The concept of a damage deposit is simple. Your landlord holds a big fat chunk of your money so that they’re covered in the scenario that you and your cotenants turn their maisonette into the fifth circle of hell – sounds fair enough.
Unfortunately, damage deposits are often treated as a piggy bank by opportunistic landlords who aren’t content with the thousands of pounds they’re getting from their tenants and can’t resist the opportunity to bump them for trivial infractions at inflated costs.
“Damage deposits are one of the most common issues people come to us with,” says Owen Polley from the renters’ union ACORN, “whether it’s because landlords haven’t protected deposits, or they’re trying to make unfair deductions, there’s always a healthy supply of landlords carrying out dodgy practises.”
The going rate for a deposit is six weeks rent, which, given that average rents in the UK have risen by 13.2 percent since 2015, is not to be sniffed at. Whilst this roughly correlates with wages over the same period, the cost of rent is actually moving faster than earnings once adjusted for inflation. TLDR: Deposits are very expensive.
Every year, thousands of people have their deposits unfairly deducted. “My advice would be to make sure it’s in a protection scheme,” says Polley. “Many landlords fail to do this and if they have then you shouldn’t accept any deductions even if there is damage. If it’s protected but the landlord won’t negotiate, you should dispute it through the protection scheme.”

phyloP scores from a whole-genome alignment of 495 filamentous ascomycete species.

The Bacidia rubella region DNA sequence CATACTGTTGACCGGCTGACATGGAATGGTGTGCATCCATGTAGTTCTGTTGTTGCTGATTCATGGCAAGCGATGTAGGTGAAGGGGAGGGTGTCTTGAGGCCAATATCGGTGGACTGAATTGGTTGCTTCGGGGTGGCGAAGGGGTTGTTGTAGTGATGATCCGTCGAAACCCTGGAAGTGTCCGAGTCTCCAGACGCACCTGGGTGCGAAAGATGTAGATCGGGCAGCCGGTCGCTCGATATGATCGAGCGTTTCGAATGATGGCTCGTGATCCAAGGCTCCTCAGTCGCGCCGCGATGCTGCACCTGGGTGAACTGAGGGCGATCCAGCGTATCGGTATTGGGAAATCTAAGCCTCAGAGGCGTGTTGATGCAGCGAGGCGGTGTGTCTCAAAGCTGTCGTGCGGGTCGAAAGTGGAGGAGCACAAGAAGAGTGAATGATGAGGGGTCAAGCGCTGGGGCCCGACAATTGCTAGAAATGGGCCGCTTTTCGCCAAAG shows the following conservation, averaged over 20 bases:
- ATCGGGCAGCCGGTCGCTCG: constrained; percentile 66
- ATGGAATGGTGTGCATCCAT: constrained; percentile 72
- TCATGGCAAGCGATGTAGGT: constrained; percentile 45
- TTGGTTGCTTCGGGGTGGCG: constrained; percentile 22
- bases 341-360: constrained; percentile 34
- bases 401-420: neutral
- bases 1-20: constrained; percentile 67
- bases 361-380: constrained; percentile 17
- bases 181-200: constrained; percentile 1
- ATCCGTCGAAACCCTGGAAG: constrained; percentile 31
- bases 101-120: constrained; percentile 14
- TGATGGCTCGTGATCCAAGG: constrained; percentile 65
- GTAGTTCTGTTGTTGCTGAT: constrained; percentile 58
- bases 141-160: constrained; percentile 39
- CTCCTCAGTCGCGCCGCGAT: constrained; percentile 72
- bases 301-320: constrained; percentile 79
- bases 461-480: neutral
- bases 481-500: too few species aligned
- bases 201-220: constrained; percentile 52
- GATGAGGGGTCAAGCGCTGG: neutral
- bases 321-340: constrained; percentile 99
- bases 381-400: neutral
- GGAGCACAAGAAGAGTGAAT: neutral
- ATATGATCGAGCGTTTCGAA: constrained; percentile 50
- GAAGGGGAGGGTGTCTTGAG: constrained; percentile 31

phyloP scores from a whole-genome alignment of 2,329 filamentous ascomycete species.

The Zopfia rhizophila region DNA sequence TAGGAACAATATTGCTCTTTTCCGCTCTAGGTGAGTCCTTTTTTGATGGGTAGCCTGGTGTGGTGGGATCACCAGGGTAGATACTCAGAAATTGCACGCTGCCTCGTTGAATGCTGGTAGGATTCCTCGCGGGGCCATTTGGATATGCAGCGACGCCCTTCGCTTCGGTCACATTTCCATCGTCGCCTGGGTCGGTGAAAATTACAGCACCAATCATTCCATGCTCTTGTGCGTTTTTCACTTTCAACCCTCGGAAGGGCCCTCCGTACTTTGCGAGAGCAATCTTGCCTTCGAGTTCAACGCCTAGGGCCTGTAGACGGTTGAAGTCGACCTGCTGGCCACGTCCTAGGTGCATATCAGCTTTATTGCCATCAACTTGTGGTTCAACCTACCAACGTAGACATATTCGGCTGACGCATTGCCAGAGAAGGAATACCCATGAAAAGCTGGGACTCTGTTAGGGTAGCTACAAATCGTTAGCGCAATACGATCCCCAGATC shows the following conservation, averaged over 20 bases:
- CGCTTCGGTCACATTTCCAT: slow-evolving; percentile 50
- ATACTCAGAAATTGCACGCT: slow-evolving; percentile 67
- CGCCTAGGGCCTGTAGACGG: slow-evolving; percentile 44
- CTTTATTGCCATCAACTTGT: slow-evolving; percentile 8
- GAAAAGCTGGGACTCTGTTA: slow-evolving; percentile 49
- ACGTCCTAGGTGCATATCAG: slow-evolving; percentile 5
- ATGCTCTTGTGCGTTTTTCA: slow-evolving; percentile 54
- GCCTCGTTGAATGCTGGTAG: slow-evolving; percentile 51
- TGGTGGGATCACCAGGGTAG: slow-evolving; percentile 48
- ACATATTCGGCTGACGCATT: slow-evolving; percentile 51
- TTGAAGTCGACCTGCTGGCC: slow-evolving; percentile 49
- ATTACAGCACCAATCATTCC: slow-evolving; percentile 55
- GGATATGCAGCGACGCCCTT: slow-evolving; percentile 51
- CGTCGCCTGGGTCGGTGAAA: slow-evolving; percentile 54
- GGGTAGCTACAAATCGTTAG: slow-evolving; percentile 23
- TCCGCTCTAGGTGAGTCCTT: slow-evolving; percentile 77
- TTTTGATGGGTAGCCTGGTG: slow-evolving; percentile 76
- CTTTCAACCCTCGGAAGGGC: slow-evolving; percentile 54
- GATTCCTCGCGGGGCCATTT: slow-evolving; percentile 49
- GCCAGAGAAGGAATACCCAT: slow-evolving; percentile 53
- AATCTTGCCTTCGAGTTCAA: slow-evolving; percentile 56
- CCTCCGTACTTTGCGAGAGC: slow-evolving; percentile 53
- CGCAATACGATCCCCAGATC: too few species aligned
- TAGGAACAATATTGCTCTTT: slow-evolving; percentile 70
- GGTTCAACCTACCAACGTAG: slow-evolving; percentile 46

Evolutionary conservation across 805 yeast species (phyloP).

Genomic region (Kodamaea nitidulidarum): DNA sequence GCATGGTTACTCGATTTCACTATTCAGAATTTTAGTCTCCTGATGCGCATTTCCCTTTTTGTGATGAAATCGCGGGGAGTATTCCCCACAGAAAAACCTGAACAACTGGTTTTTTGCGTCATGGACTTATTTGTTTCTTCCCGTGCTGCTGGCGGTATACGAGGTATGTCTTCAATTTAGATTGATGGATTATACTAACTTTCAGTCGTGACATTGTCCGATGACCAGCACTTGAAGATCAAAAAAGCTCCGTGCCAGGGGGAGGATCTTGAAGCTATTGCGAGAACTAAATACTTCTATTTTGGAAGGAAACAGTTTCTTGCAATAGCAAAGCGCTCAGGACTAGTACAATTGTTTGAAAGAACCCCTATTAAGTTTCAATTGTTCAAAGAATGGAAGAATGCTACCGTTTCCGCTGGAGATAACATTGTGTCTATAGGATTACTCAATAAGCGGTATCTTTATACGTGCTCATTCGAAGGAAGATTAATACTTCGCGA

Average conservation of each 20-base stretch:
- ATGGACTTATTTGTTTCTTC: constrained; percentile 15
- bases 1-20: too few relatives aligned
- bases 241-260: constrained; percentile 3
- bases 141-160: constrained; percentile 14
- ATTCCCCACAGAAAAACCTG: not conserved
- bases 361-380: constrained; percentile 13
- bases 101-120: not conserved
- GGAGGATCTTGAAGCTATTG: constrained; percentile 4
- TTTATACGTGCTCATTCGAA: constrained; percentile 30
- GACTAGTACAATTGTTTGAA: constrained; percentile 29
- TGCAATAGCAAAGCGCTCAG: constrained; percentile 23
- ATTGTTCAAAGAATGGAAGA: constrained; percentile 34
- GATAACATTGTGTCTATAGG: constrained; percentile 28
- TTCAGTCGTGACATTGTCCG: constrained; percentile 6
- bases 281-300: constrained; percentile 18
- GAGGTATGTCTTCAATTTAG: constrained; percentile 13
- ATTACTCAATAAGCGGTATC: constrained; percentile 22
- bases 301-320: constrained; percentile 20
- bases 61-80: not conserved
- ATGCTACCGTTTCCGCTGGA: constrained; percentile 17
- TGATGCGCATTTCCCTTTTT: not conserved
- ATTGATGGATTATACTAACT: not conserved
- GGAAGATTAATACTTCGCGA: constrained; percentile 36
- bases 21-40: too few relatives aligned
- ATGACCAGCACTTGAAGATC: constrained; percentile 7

Unfortunately, many British renters just aren’t aware of their rights. We spoke to people from up and down the country about the wildest times their landlords have docked their damage deposits.
Amber Kelly, Manchester: “We got deducted £50 for ‘a hair in a drawer’”
“I lived in a student house where the landlady mugged us off so badly. We had to buy all the stuff to repaint the kitchen and we also got deducted £50 a pop for ‘a hair in a drawer’ and ‘dust on skirting boards’. She then also made a big deal out of hiring a professional cleaner when we moved out. You’d like to think they’d do that anyway?”
“When we lived there, we also had a massive fruit fly infestation that the landlady refused to do anything about because she’s a Buddhist. Clearly Buddha has no qualms with unjust taxation.”
Ed Emberson, South London: “We owed a combined £300 for a ‘generally unclean’ house”
“Lived in a place that was in good shape, but came completely unfurnished. When we moved in, the house was completely empty besides a toilet plunger that was in the garden.”
“This plunger was broken and didn’t even work so we chucked it. Fast forward two and a half years and we’re leaving. I needed my deposit back for my next place, so spent two days cleaning the house from top to bottom. We repainted, filled in all the holes, cleaned the window, everything you can think of.”
“We then got an email saying we owed a combined £300 for a ‘generally unclean’ house, which amongst other things was down one broken toilet plunger, valued at £25. Other notable discrepancies included dust on lampshades that were above head height and rubbish in the wheelie bin.”
Ella Baraclough, Nottingham: “I had to hand a tenner straight over to the landlord”
“I had some cigarette butts outside my house and the landlord came around demanding a £10 cash fine. I had just opened a card from my grandma and had to hand a tenner that was in it straight over to the landlord.
“I was still living there and had nine months left on my lease.”
Meg Thomas, Manchester: “The landlord started pretending that he didn’t know what a deposit was”